Let’s move forward with digitalization

The role of media and information cannot be underestimated in any given time period, but it is even more crucial now as we are forced to physically cut off from the real world due to COVID-19.
But our smartphones and computers have provided us with a plethora of mediums to stay connected with the world and keep ourselves informed. COVID has brought us closer to TV and other digital media, but we must also be vigilant in keeping our digital literacy updated in realtime.
Hate speech and misinformation are the negative byproducts of our constant connectivity to the world, but it does not need to be the price we have to pay. Indeed, all supporters of truth and justice are doing their part to root them out, and this was evident in recent the general elections where individuals and organizations alike spread the word of incorrect and often times inflammatory content that served to create chaos among the people.
The media provides us with information and entertainment, recreation and opportunities for creators to share their innovations with the masses. The elections might not have gone so smoothly during COVID if we had to rely on word of mouth or physically send campaign brochures and pamphlets to the people. The amount of manpower, national budget, time and resources (especially paper) would have been monumental.
And it is not just media, but digital transformations that will bring about greater benefits for the nation. The Central Bank of Myanmar recently upgraded their interbank payment network to cope with the rapid digitalization of banks and mobile wallets in the country. This will allow loans and cash relief to be distributed quicker, easier and farther to remote corners of the nation.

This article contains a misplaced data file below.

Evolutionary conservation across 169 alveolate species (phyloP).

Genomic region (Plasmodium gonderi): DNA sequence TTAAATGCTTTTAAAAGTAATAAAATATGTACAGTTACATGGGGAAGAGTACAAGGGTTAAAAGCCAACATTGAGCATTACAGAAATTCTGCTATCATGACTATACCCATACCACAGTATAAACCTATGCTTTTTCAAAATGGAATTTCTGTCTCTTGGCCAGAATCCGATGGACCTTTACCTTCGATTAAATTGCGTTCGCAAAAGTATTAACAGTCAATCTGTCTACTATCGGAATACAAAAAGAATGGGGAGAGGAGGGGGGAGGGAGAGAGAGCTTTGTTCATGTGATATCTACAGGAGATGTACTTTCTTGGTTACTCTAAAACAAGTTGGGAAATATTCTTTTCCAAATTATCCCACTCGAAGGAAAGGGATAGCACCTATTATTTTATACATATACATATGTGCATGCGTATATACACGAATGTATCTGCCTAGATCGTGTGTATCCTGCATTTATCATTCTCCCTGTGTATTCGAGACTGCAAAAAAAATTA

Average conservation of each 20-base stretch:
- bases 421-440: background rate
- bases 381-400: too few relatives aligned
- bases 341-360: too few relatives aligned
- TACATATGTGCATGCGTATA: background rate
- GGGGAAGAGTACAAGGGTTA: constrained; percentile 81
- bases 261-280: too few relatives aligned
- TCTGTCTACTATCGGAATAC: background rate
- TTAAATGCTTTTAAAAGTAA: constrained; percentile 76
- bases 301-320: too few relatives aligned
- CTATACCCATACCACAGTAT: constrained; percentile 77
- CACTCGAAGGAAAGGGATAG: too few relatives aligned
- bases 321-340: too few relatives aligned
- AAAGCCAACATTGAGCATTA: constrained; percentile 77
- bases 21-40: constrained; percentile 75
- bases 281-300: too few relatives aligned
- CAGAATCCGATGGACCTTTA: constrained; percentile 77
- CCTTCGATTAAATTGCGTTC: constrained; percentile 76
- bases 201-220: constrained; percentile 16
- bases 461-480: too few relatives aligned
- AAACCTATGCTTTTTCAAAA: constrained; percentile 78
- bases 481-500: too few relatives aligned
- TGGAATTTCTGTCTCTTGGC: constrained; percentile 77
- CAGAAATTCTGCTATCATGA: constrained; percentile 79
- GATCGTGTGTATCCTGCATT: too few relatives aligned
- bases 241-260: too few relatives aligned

However, there is still a lingering sense of scepticism and distrust surrounding banks and financial institutions in the minds of the citizens due in part to certain economic mishaps and centralized authority on the financial sector that perpetuated throughout the nation for decades.
But just like the stakeholders of the peace process, we must turn our mistrust into lessons of tact and understanding as we need to move forward with the world. The new government has their hands full trying to implement projects for national development in all sectors and as dutiful citizens, we must give private and public media, financial institutions and government entities the benefit of the doubt while providing constructive criticism.
After all, they are not mutually exclusive to our lives, and by improving them, we are improving lives and the nation as well.

Share this post
Hot News
Hot News